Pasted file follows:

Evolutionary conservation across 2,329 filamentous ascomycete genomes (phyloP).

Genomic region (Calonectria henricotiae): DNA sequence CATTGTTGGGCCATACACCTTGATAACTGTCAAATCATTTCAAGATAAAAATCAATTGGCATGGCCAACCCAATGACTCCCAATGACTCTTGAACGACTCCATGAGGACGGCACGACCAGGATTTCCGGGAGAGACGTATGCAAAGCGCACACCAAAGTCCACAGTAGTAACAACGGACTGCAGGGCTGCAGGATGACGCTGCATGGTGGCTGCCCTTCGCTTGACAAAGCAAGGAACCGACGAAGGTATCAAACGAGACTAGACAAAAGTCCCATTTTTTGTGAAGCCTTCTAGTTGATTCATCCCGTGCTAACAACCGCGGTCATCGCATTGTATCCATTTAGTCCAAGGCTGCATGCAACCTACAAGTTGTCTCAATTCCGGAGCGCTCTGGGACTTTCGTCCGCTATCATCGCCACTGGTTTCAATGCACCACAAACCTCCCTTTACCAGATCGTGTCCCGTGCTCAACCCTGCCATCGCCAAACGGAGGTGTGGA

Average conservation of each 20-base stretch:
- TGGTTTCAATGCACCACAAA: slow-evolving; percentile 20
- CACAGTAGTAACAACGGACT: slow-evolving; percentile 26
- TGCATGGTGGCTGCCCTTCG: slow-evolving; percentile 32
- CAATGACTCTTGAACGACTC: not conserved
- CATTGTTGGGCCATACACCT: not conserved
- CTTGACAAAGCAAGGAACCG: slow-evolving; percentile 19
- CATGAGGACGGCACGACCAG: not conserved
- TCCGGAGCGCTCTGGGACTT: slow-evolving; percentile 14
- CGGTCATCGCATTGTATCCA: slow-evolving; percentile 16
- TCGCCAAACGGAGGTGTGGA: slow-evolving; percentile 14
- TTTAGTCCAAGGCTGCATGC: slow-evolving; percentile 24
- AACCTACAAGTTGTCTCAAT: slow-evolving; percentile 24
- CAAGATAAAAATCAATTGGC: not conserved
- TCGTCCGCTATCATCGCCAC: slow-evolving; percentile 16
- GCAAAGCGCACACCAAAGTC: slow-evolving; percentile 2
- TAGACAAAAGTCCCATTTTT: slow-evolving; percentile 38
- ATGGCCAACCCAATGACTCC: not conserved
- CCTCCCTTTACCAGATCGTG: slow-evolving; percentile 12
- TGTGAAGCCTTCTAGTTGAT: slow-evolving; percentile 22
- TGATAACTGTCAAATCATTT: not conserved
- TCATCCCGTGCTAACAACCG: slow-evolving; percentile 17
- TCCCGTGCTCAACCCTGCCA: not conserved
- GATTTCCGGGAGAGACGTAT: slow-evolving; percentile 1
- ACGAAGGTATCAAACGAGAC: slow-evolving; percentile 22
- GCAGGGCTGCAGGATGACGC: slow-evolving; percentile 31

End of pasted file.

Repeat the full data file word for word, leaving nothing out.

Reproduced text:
Evolutionary conservation across 2,329 filamentous ascomycete genomes (phyloP).

Genomic region (Calonectria henricotiae): DNA sequence CATTGTTGGGCCATACACCTTGATAACTGTCAAATCATTTCAAGATAAAAATCAATTGGCATGGCCAACCCAATGACTCCCAATGACTCTTGAACGACTCCATGAGGACGGCACGACCAGGATTTCCGGGAGAGACGTATGCAAAGCGCACACCAAAGTCCACAGTAGTAACAACGGACTGCAGGGCTGCAGGATGACGCTGCATGGTGGCTGCCCTTCGCTTGACAAAGCAAGGAACCGACGAAGGTATCAAACGAGACTAGACAAAAGTCCCATTTTTTGTGAAGCCTTCTAGTTGATTCATCCCGTGCTAACAACCGCGGTCATCGCATTGTATCCATTTAGTCCAAGGCTGCATGCAACCTACAAGTTGTCTCAATTCCGGAGCGCTCTGGGACTTTCGTCCGCTATCATCGCCACTGGTTTCAATGCACCACAAACCTCCCTTTACCAGATCGTGTCCCGTGCTCAACCCTGCCATCGCCAAACGGAGGTGTGGA

Average conservation of each 20-base stretch:
- TGGTTTCAATGCACCACAAA: slow-evolving; percentile 20
- CACAGTAGTAACAACGGACT: slow-evolving; percentile 26
- TGCATGGTGGCTGCCCTTCG: slow-evolving; percentile 32
- CAATGACTCTTGAACGACTC: not conserved
- CATTGTTGGGCCATACACCT: not conserved
- CTTGACAAAGCAAGGAACCG: slow-evolving; percentile 19
- CATGAGGACGGCACGACCAG: not conserved
- TCCGGAGCGCTCTGGGACTT: slow-evolving; percentile 14
- CGGTCATCGCATTGTATCCA: slow-evolving; percentile 16
- TCGCCAAACGGAGGTGTGGA: slow-evolving; percentile 14
- TTTAGTCCAAGGCTGCATGC: slow-evolving; percentile 24
- AACCTACAAGTTGTCTCAAT: slow-evolving; percentile 24
- CAAGATAAAAATCAATTGGC: not conserved
- TCGTCCGCTATCATCGCCAC: slow-evolving; percentile 16
- GCAAAGCGCACACCAAAGTC: slow-evolving; percentile 2
- TAGACAAAAGTCCCATTTTT: slow-evolving; percentile 38
- ATGGCCAACCCAATGACTCC: not conserved
- CCTCCCTTTACCAGATCGTG: slow-evolving; percentile 12
- TGTGAAGCCTTCTAGTTGAT: slow-evolving; percentile 22
- TGATAACTGTCAAATCATTT: not conserved
- TCATCCCGTGCTAACAACCG: slow-evolving; percentile 17
- TCCCGTGCTCAACCCTGCCA: not conserved
- GATTTCCGGGAGAGACGTAT: slow-evolving; percentile 1
- ACGAAGGTATCAAACGAGAC: slow-evolving; percentile 22
- GCAGGGCTGCAGGATGACGC: slow-evolving; percentile 31